By Marvin Ross
In my recent blog on social work, I concentrated on the bad and the ugly by outlining the absurdity of the mental health course in the social work program at McMaster University. This is a course that ignores the advances that have been made in the understanding of mental illness and the treatments and strategies that are available today – medication, community treatment orders or assisted out patient treatment.
I did mention that good social workers have a key place in helping those with illnesses to improve when working with psychiatrists, nurses and other professionals. Lynn Nanos, an emergency psychiatric social worker in Massachusetts has just published a book called Breakdown A Clinician’s Experience in A Broken System of Emergency Psychiatry. Ms Nanos uses her experiences with the many patients she has dealt with over the years to illustrate the extent that when hospitals release seriously mentally ill patients too soon without outpatient follow-up, the patients can end up homeless, jailed, harming others, or even dead. And when patients are deemed suitable for inpatient care, they can languish for weeks in hospital emergency departments before placements become available.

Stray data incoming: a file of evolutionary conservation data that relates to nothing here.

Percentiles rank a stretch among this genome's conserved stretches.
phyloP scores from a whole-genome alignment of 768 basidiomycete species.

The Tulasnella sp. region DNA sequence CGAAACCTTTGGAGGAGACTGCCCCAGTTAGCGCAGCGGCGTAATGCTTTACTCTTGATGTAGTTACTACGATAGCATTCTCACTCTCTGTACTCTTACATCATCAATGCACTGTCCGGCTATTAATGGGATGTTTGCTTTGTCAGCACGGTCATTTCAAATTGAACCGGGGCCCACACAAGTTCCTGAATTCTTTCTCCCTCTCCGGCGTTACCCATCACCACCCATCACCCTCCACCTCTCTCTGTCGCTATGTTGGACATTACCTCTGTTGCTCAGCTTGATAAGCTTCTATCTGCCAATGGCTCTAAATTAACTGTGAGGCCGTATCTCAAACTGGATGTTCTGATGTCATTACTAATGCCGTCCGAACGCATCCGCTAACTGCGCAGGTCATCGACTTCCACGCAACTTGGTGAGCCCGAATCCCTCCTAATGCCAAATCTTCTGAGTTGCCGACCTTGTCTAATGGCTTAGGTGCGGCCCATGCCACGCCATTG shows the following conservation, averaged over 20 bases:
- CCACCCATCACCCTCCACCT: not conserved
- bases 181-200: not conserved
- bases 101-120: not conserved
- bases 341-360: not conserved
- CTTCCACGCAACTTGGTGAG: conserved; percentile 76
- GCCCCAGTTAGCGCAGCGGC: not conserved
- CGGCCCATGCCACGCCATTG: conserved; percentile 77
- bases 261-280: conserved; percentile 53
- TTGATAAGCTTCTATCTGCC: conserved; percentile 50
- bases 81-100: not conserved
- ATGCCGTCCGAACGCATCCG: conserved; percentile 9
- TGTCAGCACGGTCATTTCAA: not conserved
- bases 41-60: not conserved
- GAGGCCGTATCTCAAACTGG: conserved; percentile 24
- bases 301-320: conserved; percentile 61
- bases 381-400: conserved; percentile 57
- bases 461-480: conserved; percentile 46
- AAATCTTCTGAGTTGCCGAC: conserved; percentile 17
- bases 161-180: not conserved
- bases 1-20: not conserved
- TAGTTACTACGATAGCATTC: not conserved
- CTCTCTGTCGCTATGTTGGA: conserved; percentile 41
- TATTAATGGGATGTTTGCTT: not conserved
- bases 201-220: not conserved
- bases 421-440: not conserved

She points out that mental health services have cycled back to the 19th Century when the reformer, Dorothy Dix, was appalled at what she witnessed in Massachusetts. “She would be shocked, bewildered, terrified, and unimpressed with both the Massachusetts and United States systems if she were alive today.” And I might add that other industrialized nations are no better in dealing with mental illness than the United States.
In her chapter on stigma and psychiatry, she lists about 17 reasons why psychotic people do not accept treatment. Only two are exclusive to the US – size of copay and lack of health insurance coverage. All the other reasons apply to countries with universal health care. She also points out correctly that stigma is not a major problem as a barrier to treatment. She states that “Although stigma associated with mental illness exists, it is not the greatest barrier to accessing treatment. No patient with psychosis ever reported to me that this was her reason for not seeking help.”
Having said that, she turns her attention to the problems with peer support programs and the hearing voices movement in Massachusetts. “Anosognosia is real and a common barrier to treatment. But, they (the anti-psychiatry groups) either minimize anosognosia or delegitimize it.” And “people who are not authorized to prescribe medication should not teach people how to reduce or stop taking medication, especially in a formal setting.”
Of the many anti-psychiatry groups that I’ve battled with on the internet are those who joined the Boston Globe Spotlight on Mental Health group that was set up on Facebook after their excellent series on mental health in Massachusetts. Sadly, these advocates are not just limited to the state that Ms Nanos works in but they are all over.
Anyone interested in reform will find the real life stories that illustrate the author’s points fascinating reading. Her list of endorsements include family, police, academics, clinicians and advocates and names that many will recognize like Dr E fuller Torrey, Pete Early, Ronald Pies and others.